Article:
Art We Heart: Eugene Choi
April 15th 2016
Anna May Kirk
The last time I saw Eugene Choi, she was horizontal, seven feet above the ground, lying on a bed of scaffolding on a basketball court.
It was night-time at FirstDraft, and the court lights were reflecting off the steel beams. Not a single ‘can rocket fuel melt steel beams’ joke was made – silent, the audience watched in meditative awe as Eugene’s 20 minute performance took place.
A recent graduate from SCA (Sydney College of the Arts), Eugene Choi is a performance based installation and sculpture artist. Her practice explores the nature of physical movement and habitual memory. She uses her body to travel between controlled and uncontrolled states of movement, these actions being familiar, yet taking place in constructed situation such as in a gallery space. Through her performances, sculptural and installation works, Eugene relays personal emotional states and explores the semiotics of intimacy.
Interested in the connection between the body and memory, Eugene has recently begun to explore how we can perceive movement within the body through using objects. These objects often consist of items of personal significance and scaffolding, which she uses as a platform for performances or to present videos and kinetic works. By demarcating her practice within the relationship between body and object, she references material and construction analogies, creating new vocabularies of movement. These analogies include the metaphor of scaffolding as a structural skeleton, strong and supporting. Yet just as bodily movements are fluid, scaffolding is malleable, readily being constructed and deconstructed into infinite formations. When performing, Eugene suspends her body onto the scaffolding frame. Clambering, climbing and reclining into its unwavering steel skeleton.
Eugene Choi may seem a familiar face. This is because she regularly performs in other artists’ and choreographers’ works, describing it as learning process, particularly in dance. As an amateur untrained dancer becoming more and more involved in choreographers’ works, she is progressing her own performative practice. Learning through doing. Eugene recently performed in works such as Temporary Title choreographed by Xavier Le Roy and Scarlet Yu at Carriageworks and Death Of Affect Restages With A Return To The Japanese Nude 2017 choreographed and performed by Atlanta Eke, Angela Goh and Eugene Choi.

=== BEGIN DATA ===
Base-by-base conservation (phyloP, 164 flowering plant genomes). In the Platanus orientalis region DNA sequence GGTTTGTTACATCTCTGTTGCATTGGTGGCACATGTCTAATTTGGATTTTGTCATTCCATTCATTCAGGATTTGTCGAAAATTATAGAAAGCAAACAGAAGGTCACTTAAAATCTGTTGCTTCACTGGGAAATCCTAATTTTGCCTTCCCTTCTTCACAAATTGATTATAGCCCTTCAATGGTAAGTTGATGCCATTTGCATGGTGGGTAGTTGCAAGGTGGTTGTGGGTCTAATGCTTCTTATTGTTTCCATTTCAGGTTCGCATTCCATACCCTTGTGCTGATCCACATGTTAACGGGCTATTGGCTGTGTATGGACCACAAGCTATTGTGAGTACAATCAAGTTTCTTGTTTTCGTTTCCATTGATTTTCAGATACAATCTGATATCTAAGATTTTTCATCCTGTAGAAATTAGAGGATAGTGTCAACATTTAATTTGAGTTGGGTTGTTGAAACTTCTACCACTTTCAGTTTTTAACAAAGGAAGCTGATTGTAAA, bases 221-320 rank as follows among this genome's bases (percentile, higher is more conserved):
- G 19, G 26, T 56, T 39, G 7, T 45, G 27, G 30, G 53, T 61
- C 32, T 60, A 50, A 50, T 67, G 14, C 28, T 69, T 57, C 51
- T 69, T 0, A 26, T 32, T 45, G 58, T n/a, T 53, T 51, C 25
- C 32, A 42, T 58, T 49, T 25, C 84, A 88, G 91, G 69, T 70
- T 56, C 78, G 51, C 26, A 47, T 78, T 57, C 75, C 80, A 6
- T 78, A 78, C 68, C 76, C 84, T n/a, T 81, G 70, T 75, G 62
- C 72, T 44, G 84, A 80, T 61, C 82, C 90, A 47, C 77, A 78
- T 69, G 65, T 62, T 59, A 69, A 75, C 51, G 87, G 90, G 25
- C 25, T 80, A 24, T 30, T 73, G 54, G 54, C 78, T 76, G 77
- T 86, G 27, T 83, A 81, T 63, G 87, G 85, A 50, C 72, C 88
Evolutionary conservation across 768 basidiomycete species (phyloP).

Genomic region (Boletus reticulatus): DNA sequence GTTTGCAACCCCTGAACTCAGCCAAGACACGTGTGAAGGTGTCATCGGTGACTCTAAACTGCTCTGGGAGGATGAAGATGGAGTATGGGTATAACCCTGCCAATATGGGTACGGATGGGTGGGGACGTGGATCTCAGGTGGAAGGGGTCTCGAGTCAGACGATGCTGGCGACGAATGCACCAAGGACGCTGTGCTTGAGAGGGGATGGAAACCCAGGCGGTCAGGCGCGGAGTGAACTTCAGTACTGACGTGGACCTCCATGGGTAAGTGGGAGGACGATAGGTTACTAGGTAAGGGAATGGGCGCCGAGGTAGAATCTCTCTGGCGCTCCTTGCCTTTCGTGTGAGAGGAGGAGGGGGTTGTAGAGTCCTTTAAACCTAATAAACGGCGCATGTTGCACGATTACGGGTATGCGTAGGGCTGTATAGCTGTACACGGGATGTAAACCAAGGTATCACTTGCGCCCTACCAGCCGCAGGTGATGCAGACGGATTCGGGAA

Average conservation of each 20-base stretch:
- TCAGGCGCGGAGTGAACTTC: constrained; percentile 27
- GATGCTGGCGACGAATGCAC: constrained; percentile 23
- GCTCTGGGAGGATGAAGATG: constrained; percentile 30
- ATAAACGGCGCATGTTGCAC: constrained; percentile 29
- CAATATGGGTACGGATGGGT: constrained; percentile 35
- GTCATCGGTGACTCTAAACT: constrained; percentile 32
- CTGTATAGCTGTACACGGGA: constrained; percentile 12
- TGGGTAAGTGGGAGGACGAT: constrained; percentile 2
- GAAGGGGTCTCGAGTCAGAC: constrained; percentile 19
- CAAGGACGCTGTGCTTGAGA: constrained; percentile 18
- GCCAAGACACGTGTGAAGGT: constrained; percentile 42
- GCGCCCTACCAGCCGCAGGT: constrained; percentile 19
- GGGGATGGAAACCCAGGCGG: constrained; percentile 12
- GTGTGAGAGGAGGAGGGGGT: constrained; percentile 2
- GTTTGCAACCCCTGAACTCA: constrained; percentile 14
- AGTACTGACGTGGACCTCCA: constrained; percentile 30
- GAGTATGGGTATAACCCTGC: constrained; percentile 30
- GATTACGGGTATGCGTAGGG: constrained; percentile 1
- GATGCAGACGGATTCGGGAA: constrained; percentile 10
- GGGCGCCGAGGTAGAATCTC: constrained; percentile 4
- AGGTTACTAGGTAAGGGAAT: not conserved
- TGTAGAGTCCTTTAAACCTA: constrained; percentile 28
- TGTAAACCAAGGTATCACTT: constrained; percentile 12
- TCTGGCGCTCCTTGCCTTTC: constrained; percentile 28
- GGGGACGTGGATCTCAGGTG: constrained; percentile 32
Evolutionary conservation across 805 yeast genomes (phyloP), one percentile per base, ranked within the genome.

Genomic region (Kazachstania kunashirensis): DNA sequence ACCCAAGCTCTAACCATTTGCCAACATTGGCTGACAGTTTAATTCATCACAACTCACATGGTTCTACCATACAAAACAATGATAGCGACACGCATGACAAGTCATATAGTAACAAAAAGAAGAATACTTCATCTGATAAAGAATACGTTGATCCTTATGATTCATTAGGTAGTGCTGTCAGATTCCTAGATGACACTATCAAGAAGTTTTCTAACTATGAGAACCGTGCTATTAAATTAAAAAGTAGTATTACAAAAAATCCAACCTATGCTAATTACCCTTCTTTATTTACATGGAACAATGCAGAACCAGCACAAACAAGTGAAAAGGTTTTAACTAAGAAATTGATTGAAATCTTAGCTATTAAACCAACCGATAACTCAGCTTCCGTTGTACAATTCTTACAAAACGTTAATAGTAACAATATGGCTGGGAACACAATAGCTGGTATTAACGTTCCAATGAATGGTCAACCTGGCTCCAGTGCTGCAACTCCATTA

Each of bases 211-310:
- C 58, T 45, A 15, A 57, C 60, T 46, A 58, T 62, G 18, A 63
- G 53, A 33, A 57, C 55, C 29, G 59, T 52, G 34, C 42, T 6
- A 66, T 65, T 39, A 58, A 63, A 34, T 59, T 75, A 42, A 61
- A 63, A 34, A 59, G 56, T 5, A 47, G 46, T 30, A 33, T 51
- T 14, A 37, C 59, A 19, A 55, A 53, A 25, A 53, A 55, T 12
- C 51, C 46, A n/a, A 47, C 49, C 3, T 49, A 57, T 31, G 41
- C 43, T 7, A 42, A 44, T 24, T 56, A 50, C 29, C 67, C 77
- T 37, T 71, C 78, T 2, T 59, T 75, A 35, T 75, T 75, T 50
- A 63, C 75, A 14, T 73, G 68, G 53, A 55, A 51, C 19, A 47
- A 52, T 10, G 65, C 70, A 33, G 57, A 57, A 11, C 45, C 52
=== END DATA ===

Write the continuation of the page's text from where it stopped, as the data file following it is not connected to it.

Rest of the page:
You can catch Eugene Choi at one of her upcoming exhibitions, including her forthcoming solo show at ALASKA Projects [Carpark] – details below. Eugene will be exploring virtual connection, intimacy and family, physicality and touch through a 2-channel video installation.
Sadly Eugene is moving over the seas very soon as she embarks on a permanent vacation, so be sure to catch her before then! You can see more of her works and upcoming exhibition on her website.
The Bed (Small Death II), with Ezra Fieremans, 2016
galvanised steel pipe, cast steel clamps, fitted cotton sheet, blood, urn, orchids, plaster
This Moment, 2016
For Making History, a project by Brown Council. Performed at the Grantpirrie and archived as video documentation for the 20th Biennale of Sydney. Saturday 19 March—Sunday 5 June. 86 George St, Redfern. Photographs by Jessica Maurer.
Body Scaffold (Tesseract), 2015
4-channel video installation, galvanised steel pipe, cast steel clamps, plywood